Banning political donations for NSW election campaigns is not in the publicinterest but the current regime has failed and must be overhauled urgently, an expert panel advising Premier Mike Baird has found.
The panel’s excoriating report revealed a political donations system riven with loopholes, weaknesses and corruption opportunities. However, the timing of the findings, set by the Baird government, means wholesale improvements will not be implemented until after the March election.
The panel, led by businesswoman Kerry Schott, found “systemic failures” in laws that govern electoral funding disclosure, spending, caps and bans. It called for an immediate review.
The archaic, paper-based system of delayed donation disclosures should be replaced by an online system where disclosures were made in real time, allowing meaningful scrutiny of potential relationships between donations and government decisions, the panel said.
It called for an end to the funnelling of political donations through a party’s head office, which allows donors seeking to promote a candidate to “hide” behind the party.
The cap on electoral spending by third parties such as unions and industry groups should be halved to $500,000, the panel said. The NRMA, the highest-spending third party at the 2011 election, spent about $400,000.
Critically, the panel found any improvements in NSW election funding laws could be undermined by weaker federal and interstate regimes. It called on Mr Baird to seek co-ordinated national reform.
The panel was formed in response to allegations of funding rorts aired at the Independent Commission Against Corruption, including that Liberal MPs sought to funnel illegal donations into their campaigns before the 2011 state election. It also followed earlier fraud and corruption findings against former Labor MPs.
The panel’s central task was to assess the feasibility and public interest of a fully taxpayer-funded electoral model, requiring a ban on political donations. Mr Baird and former opposition leader John Robertson both argued for such a system.
However, the panel said it would not be feasible for taxpayers to fund every prospective candidate, and a ban on political donations was likely to be deemed unconstitutional.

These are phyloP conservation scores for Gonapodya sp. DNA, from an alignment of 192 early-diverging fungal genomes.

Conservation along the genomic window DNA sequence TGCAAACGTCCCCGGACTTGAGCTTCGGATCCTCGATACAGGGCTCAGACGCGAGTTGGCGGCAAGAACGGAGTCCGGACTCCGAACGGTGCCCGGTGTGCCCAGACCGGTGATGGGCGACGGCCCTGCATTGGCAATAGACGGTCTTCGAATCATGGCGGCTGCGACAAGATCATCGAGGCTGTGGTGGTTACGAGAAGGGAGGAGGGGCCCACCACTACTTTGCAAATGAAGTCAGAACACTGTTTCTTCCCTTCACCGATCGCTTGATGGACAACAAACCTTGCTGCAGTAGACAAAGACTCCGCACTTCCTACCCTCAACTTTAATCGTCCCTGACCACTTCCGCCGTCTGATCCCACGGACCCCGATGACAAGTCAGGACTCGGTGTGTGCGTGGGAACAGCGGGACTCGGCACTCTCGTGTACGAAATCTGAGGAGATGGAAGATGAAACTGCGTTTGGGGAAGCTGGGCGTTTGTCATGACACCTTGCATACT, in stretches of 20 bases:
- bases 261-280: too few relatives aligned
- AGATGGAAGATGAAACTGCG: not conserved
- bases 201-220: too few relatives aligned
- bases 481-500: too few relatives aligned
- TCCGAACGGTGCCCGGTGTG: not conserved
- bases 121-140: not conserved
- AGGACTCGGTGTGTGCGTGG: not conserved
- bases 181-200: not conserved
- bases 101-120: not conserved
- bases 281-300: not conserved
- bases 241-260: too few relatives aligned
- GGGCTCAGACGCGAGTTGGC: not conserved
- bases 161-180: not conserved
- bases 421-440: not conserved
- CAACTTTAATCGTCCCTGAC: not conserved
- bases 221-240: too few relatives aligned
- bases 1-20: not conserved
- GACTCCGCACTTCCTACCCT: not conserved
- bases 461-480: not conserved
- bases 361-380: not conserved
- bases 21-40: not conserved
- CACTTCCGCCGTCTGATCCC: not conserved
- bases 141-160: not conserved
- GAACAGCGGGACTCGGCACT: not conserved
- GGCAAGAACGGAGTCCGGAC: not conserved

The panel also rejected a proposal by the Labor Party for an “opt-in/opt-out” model, whereby parties could refuse private donations in return for full taxpayer funding.
Some public funding is already provided to parties and candidates for election campaign expenses.
However, the panel found that parties were not properly accountable for how the money was spent, and party administrators appeared to take little responsibility for compliance. It said this should be overhauled, through better financial reporting and making candidates and senior party officials legally responsible for compliance.
The panel cast doubt on the NSW Electoral Commission’s regulatory bite, saying it focused on relatively low-level compliance issues, at the expense of investigation and enforcement.
The government has introduced some changes for next year’s state election, including increased penalties for non-compliance with electoral laws and tighter disclosure rules.
Mr Baird said the government would consider the report and respond before the March election. It is understood that most recommendations will be supported.
Acting Labor leader Linda Burney said Mr Baird had ruled out real reform before the election.
Greens MP John Kaye said the report showed political parties had treated donations and spending laws as optional and the NSW Electoral Commission had effectively turned a blind eye.
Making parties and officials responsible for the lawfulness of donations would help restore public confidence in state politics, he said.
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